An eti­quette re­fresher for wed­ding sea­son

The Washington Post Sunday - - ON LOVE - BY ME­GAN MCDONOUGH me­gan.mcdonough@wash­

Wed­dings are com­pli­cated. From plus-one in­vi­ta­tions to pick­ing the bri­dal party to dis­cussing the bud­get, wed­ding eti­quette can be tricky for the cou­ple and their guests. And it doesn’t help that ex­pec­ta­tions are con­stantly evolv­ing with tech­nol­ogy and chang­ing so­cial norms.

So, how can you avoid, or ad­dress, sticky and some­times stress­ful sit­u­a­tions?

En­ter Lizzie Post, the pres­i­dent of the Emily Post In­sti­tute and co-host of the podcast “Awe­some Eti­quette” (and, yes, the great-great-grand­daugh­ter of so­ci­ety doyenne Emily Post).

In a re­cent tele­phone in­ter­view, Post tack­led some all-toocom­mon wed­ding prob­lems, of­fer­ing ad­vice on how best to nav­i­gate them. Q: What do you do if you were in­vited to a wed­ding but did not re­ceive a plus-one and would like one?

A: You do noth­ing. I hate to say it, but there are no op­tions. That’s when you buck up and say, “Maybe I’ll meet some­one cool at the wed­ding — whether it be a friend, a ro­man­tic in­ter­est or just a gal pal.” You put on all your best “per­son out on their own” tac­tics, whether that be some good con­ver­sa­tion starters or al­low­ing your­self the per­mis­sion to say, “I’m go­ing to use this week­end as an op­por­tu­nity to en­joy time with my­self and cel­e­brate the cou­ple.” Q: My orig­i­nal plus one is no longer able to at­tend. Can I bring a friend or fam­ily mem­ber in their place?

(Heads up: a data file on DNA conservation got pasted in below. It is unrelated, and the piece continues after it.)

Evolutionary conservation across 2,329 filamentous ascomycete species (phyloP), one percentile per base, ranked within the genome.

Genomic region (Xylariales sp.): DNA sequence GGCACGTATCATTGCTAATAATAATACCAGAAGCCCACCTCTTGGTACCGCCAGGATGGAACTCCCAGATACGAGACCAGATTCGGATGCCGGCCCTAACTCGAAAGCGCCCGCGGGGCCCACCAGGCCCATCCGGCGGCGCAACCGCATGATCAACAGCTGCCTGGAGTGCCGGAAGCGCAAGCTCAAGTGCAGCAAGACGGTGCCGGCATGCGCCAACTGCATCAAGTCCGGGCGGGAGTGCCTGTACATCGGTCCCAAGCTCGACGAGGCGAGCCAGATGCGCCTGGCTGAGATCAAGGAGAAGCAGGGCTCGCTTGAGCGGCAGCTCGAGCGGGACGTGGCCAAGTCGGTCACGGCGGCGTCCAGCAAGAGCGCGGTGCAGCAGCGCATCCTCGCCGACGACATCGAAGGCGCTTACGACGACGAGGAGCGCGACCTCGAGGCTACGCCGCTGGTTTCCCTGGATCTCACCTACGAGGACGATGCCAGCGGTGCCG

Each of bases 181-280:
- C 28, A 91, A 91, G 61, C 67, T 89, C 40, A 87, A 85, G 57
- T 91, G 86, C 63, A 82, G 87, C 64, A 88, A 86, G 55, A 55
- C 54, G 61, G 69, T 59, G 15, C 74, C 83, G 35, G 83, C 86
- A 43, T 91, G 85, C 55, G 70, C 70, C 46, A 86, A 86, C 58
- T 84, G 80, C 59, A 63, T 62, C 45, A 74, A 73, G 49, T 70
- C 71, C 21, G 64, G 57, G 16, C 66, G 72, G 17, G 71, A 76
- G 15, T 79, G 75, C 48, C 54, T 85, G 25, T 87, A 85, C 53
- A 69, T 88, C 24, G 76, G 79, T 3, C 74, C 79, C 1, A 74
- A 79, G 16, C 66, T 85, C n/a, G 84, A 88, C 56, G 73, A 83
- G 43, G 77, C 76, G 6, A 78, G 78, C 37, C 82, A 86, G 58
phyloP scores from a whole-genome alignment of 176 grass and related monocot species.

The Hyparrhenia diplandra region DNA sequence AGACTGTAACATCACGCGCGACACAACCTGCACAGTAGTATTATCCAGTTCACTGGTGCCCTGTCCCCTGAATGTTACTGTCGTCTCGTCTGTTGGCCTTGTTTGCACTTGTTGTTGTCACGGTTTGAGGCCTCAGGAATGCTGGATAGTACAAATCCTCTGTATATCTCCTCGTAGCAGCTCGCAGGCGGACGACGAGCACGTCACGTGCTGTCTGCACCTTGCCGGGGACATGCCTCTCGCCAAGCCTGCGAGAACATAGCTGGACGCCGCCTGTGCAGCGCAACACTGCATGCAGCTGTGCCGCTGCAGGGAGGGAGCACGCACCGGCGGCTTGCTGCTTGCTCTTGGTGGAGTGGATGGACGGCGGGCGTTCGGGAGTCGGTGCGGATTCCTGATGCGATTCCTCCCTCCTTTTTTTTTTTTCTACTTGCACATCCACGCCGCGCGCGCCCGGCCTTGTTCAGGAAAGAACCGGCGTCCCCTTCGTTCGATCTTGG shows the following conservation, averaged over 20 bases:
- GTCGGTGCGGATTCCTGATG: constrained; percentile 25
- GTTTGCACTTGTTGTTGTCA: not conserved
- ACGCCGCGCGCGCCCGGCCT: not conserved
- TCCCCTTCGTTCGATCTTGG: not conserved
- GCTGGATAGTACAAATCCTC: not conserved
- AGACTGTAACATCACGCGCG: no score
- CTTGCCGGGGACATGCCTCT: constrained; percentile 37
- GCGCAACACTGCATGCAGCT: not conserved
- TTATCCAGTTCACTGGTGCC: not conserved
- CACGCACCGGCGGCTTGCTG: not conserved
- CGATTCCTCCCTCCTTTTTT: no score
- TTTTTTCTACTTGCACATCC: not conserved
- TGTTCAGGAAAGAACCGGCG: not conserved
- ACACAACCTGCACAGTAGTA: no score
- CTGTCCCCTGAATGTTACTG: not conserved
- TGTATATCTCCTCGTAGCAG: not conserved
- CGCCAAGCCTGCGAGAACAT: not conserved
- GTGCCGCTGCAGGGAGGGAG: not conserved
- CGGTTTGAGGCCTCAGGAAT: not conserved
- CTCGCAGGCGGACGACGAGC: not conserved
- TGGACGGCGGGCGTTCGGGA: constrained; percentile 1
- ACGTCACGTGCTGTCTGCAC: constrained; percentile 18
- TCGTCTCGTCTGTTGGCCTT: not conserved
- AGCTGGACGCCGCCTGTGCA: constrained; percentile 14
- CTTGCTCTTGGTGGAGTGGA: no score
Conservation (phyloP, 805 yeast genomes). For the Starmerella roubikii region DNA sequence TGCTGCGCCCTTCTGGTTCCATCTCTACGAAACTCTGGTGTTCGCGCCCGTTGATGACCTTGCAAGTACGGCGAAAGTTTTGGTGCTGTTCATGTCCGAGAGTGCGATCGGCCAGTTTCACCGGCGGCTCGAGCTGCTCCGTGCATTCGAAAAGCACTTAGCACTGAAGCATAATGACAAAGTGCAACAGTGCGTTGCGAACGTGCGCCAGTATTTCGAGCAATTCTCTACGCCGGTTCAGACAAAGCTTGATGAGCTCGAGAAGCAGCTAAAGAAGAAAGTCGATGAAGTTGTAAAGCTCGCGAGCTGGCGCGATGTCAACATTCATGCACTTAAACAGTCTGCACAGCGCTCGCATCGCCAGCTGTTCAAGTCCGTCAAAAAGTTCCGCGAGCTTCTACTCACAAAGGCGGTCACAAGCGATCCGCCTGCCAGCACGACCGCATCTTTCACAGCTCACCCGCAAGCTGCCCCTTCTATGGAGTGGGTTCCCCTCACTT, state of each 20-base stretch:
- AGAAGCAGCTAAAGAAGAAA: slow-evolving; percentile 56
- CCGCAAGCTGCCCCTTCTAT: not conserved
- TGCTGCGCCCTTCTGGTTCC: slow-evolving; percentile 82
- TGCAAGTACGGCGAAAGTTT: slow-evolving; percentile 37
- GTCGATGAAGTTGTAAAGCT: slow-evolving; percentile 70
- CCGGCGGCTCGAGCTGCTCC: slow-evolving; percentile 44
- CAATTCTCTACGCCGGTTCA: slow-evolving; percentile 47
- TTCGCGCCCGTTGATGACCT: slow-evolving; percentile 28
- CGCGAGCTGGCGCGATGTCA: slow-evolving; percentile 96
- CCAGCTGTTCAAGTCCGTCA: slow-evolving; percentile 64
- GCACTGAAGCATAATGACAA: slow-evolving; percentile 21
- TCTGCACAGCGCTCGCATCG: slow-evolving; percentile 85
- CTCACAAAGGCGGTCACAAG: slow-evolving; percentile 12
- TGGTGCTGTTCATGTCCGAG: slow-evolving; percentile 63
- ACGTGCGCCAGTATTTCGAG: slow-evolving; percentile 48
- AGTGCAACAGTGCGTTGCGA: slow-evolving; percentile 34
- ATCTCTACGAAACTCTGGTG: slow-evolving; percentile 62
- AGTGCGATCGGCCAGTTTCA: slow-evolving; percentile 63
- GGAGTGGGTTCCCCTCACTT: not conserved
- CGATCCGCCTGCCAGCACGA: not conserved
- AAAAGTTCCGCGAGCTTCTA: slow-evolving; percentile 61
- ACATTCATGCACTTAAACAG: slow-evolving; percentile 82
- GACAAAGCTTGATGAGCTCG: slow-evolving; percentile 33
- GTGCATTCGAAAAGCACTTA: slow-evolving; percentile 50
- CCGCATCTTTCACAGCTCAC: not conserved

A: I would call the bride or groom, which­ever per­son you’re clos­est to, and say, “Hey, lis­ten, it turns out my plus one can’t come af­ter all. I’d love to bring some­one else and I have a per­son in mind. Is it okay if I switch and get you the new, cor­rect name?”

I think as long as you’ve been is­sued a plus one, you should be fine, but a phone call con­ver­sa­tion is the way to do it. If you send a note along with the in­vi­ta­tion, it sounds as though you are dic­tat­ing [the switch] rather than if you men­tion it to them di­rectly. Ei­ther way, you need to let them know ahead of time. You don’t want some­one else’s name show­ing up on the ta­ble cards. Q: Can I live-stream or Snapchat the wed­ding cer­e­mony?

A: Not un­less the bride and groom have specif­i­cally re­quested it. The bride and groom will set that up if that’s some­thing they would like to do. I think it’d be pretty rude to do it on your own ac­cord with­out check­ing with them first. I’d also cau­tion peo­ple against post­ing any­thing at or about the wed­ding be­fore the bride and groom have had a chance to do so. Q: How much should I spend on a wed­ding present?

A: That is en­tirely de­pen­dent upon your bud­get. If you are go­ing to 20 wed­dings in one year, you might have a $10 wed­ding bud­get, and that is per­fectly fine. A sen­ti­men­tal gift can be an in­ex­pen­sive gift, or it could be a very ex­pen­sive gift. It’s up to you and your cur­rent fi­nan­cial sit­u­a­tion. Q: Should I bring a present to an en­gage­ment party?

A: No, but this varies re­gion­ally. When I RSVP, I would ask the host, “Are you ex­pect­ing peo­ple to be bring­ing presents?” It’s a good ques­tion to ask be­cause you can al­ways send an en­gage­ment gift to the cou­ple’s home. I’ve been to en­gage­ment par­ties where it was all about open­ing gifts — al­most like a bri­dal shower — which was very un­ex­pected. Q:I want to cut cor­ners and have a cash bar. Will my fam­ily mem­bers dis­own me?

A: No, and yes. Cash bars are in­ap­pro­pri­ate. You don’t ask some­one to come and cel­e­brate one of the most special days of your life, sug­gest gifts that this per­son would buy and then say, “Hey. Can you also pay for your drinks?”